- ISIS Troops One Mile from Baghdad
- Council Will Seek to Remove Gillespie; Weapons and Ammo Allegedly Present in Home Confinement Location
- Bates, Caserta, Council Ask for Gillespie's Resignation
- City Attorney Resigns
- Councilman Taken to Jail for Alleged Home Confinement Violation
- BOOK REVIEW: 'The York Grand Lodge': Fascinating Look at York's Challenge to London's Freemasonry Dominance
- Rally for Marijuana
- CFPB Takes Action Against Flagstar Bank for Violating New Mortgage Servicing Rules; Flagstar to Pay $37.5 Million for Blocking Mortgage Borrowers' Attempts to Save Their Homes
- Boil Water Advisory for Some Salt Rock Customers
- Huntington District artifacts transferred to the Veterans Curation Program
A Dad’s Point-of-View: No One Is More Vicious than…
Recently, one of my sons and I went to see our family therapist at the request of our family therapist due to some things he felt would be good for both of us. I thought we were going to discuss some future plans for my son, which we did, but it began with some “clearing the air.” That is in quotes because if anything the “air” was pretty dark, dank, and ugly after my son expressed his feelings.
I’ve been to enough therapy to understand the rules that we should be open and honest with our feelings and we need to do our best to hear the other person. And, that most everything should be allowed to be expressed. Nonetheless, the venom coming out of my offspring was pretty hard to hear. I think I’d rather have gone back to the dentist and had another root canal, which I just had a short while ago. The dentist was much gentler, even when he had to more or less re-do the whole thing because of a spot that didn’t show up in the first round of x-ray, post drilling.
The value of our therapist is invaluable because he knows when to let it go and when to stop it -- “It” being the ranting/raving or “clearing the air” from either one of us. I was given an opportunity to reply and what followed was a release of emotions for both of us. I did try to temper my comments given the somewhat fragile state my son is in due to circumstances beyond our control, for which he nor I are largely not at fault.
The therapist moderated the hour and when we left both my son and I were silent. But, it was abundantly clear that we’d experienced a watershed moment that I hope lasts. He had to say what he had to say. The vitriolic nature of it was also necessary, I suppose, to help him get over and through his issues.
I got something very wonderful from my parents when it came to arguments and fights. We rarely carried a grudge. I also learned this lesson in a pre-marital “training” I attended at a Catholic church once. The lesson they taught was to NEVER go to bed angry. My sons and I don’t carry our anger for long and this son was quiet right after the session, but soon thereafter we made plans to go see a movie together.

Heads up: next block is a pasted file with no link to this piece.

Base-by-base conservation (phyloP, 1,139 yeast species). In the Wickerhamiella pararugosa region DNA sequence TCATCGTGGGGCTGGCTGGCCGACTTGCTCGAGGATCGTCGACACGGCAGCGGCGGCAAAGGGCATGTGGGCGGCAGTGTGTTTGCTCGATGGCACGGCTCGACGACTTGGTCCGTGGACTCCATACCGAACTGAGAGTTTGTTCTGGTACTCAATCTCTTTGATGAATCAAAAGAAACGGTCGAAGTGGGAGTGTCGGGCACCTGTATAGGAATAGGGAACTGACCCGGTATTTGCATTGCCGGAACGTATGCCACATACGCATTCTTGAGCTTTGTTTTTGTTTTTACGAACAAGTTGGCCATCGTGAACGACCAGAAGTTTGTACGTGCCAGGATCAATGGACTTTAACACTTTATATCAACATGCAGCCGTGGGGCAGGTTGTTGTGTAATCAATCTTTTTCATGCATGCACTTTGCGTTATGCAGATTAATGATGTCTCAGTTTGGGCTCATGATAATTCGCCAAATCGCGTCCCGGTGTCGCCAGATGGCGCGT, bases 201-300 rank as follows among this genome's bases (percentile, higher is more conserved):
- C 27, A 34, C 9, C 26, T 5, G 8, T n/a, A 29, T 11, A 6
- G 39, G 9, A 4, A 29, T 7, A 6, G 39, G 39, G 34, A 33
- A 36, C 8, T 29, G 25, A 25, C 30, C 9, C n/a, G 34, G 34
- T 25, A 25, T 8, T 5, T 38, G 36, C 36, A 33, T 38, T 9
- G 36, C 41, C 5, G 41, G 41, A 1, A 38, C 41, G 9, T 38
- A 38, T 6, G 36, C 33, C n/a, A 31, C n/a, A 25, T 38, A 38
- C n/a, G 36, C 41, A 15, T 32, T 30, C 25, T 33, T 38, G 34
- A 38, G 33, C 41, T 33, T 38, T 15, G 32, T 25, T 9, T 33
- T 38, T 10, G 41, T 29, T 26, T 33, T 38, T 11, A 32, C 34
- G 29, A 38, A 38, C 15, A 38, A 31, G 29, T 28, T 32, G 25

Nonetheless, his words and their venom have hung with me and are still in the “air” on my psyche. There was truth in much of what he expressed though the scale and vehemence of his expression could certainly have been more judicious if it were up to me. Yet, I expect that that exact passion and heat was necessary for me to hear him LOUD and CLEAR.
A stranger can cuss me out, a driver on the road can flip me off, and it’s irritating. But, no one can get to us deeper and stronger than those we love and I assert no one has that power more than our kids.
While I believe that to be undeniable, I also hold that our attitude is about the only thing we control, so we can allow another person to affect us if we allow them to. I try to always gauge how much of anyone’s anger towards me is truly about me or about issues that the other person is struggling with. In my son’s case, it’s obviously both, in my opinion.
But, no matter how hard I try to adjust my attitude and get over it, those words are staying with me for the time being. My love for my son is undiminished and maybe the lessons I got from that attack will stick and the sting of it will fade, but it’s been a rough day or two.
Heck, I know it will fade. And, I hope the lessons learned will stick. We all hear, read, or know that teens and young adults are still going through brain growth and maturation on all levels. Much of what we “get” from our teens/young adults is part of this process so it’s incumbent upon us to try and be less sensitive. But, it’s not easy.
Follow-up note: It’s been a couple weeks since I wrote this column. My son has displayed more of his “moods” so, again, this dad was being naively hopeful. Patience, patience.
* * *
Bruce is the author of “The Empty-Nest Road Trip Blues: An Interactive Journal from A Dad’s Point-of-View” and “A Dad’s Point-of-View: We ARE Half the Equation.” He also is the radio host of “The Bruce Sallan Show – A Dad’s Point-of-View.” He gave up a long-term showbiz career to become a stay-at-home-dad. He has dedicated his new career to becoming THE Dad advocate, as well as explaining Social Media to the world in layman terms. He carries out his mission with not only his books and radio show, but also his column “A Dad’s Point-of-View”, syndicated worldwide, his “I’m NOT That Dad” vlogs, the “Because I Said So” comic strip, and his dedication to his community on Facebook and Twitter. Join Bruce and his extensive community each Thursday for #DadChat, from 6-7pm PST, the Tweet Chat that Bruce hosts.